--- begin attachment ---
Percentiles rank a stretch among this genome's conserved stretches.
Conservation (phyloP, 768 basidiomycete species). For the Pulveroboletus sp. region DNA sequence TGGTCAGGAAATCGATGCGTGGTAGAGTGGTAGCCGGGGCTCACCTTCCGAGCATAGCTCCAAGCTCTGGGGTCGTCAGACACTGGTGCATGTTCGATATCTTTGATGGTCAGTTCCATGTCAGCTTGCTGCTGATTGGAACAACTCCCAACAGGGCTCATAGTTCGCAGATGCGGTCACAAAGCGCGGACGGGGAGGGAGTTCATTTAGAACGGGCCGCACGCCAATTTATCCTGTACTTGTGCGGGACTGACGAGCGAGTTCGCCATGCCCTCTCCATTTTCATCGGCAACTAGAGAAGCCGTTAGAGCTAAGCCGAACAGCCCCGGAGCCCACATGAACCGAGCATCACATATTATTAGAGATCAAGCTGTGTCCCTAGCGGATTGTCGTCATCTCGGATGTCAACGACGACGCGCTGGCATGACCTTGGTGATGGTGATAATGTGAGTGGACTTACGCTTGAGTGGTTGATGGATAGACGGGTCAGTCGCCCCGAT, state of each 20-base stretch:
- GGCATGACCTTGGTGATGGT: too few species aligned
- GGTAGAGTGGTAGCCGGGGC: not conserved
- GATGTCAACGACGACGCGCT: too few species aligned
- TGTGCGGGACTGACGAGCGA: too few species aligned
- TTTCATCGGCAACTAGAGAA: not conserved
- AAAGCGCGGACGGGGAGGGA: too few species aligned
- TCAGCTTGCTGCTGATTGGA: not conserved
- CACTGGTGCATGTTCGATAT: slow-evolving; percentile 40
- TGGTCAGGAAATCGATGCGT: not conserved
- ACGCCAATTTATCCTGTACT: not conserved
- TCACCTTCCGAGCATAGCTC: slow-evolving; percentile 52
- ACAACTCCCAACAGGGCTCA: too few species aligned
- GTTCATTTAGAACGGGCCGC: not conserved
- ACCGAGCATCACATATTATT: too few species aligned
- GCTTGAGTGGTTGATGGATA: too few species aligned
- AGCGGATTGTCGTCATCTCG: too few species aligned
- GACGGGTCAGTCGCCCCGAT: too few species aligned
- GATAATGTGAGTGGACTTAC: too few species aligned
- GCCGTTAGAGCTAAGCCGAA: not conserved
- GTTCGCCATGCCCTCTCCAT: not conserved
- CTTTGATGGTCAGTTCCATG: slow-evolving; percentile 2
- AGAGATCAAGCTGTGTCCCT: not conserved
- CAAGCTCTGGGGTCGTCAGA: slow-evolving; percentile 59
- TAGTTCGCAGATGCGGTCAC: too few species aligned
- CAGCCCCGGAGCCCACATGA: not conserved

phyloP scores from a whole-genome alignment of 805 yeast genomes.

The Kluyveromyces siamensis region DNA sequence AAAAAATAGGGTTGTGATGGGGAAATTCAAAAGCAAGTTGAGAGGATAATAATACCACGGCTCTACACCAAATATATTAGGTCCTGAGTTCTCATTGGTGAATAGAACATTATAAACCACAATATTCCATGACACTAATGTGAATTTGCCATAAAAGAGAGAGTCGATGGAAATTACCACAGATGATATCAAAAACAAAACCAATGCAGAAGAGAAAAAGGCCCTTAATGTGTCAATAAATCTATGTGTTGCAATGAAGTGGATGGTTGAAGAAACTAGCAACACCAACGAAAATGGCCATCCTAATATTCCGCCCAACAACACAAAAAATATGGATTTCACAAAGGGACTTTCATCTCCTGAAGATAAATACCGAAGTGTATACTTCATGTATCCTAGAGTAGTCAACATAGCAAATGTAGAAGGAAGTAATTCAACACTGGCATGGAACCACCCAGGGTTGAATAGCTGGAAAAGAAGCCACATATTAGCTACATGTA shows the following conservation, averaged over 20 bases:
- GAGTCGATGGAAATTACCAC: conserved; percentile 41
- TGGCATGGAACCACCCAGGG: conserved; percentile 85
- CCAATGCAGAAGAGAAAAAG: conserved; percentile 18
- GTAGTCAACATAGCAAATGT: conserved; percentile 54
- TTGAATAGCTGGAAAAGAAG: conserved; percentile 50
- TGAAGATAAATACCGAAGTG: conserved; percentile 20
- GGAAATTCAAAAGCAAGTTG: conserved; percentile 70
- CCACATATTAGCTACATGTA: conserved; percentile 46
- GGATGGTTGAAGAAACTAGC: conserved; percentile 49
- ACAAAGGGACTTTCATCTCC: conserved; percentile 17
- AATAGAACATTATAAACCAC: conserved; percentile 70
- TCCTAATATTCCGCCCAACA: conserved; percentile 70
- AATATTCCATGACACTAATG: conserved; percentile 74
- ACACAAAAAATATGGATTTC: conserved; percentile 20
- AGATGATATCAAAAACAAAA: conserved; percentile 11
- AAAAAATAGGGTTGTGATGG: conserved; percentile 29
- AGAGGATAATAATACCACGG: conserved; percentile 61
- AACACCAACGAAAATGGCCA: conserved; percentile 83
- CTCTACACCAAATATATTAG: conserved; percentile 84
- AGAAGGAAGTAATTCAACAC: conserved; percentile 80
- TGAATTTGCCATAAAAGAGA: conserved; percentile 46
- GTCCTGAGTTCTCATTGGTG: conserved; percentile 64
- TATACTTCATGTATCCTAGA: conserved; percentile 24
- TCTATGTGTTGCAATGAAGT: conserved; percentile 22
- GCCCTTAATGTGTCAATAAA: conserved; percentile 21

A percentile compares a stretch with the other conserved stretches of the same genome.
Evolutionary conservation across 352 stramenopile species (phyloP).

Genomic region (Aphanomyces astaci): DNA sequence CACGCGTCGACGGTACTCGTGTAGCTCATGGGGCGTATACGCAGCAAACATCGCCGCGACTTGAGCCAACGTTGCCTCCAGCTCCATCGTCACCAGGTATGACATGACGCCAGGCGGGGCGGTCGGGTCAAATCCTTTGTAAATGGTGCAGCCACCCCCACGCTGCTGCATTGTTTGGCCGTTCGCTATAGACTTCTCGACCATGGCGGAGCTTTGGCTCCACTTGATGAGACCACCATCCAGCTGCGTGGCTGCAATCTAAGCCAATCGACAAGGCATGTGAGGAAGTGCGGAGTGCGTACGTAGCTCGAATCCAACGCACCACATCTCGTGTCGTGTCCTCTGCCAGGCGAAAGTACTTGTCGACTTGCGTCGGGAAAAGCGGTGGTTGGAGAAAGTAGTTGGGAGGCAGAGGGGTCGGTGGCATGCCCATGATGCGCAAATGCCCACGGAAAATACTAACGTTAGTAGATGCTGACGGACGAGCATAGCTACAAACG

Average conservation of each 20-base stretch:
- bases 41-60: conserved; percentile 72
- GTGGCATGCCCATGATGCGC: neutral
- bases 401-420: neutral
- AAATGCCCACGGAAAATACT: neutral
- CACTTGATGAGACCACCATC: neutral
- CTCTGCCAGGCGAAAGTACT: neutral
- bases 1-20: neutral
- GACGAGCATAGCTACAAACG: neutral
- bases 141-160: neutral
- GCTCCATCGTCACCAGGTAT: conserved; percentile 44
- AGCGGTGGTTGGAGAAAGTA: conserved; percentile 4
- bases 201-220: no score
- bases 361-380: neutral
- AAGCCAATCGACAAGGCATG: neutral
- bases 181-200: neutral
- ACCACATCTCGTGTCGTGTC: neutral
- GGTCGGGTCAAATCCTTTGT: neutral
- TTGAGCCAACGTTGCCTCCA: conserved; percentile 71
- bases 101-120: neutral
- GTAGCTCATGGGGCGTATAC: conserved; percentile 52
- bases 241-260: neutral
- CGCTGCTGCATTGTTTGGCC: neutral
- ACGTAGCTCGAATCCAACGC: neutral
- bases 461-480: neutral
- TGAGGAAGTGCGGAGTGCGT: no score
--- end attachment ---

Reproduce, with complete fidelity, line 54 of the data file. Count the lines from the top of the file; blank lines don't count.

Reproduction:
- GCCCTTAATGTGTCAATAAA: conserved; percentile 21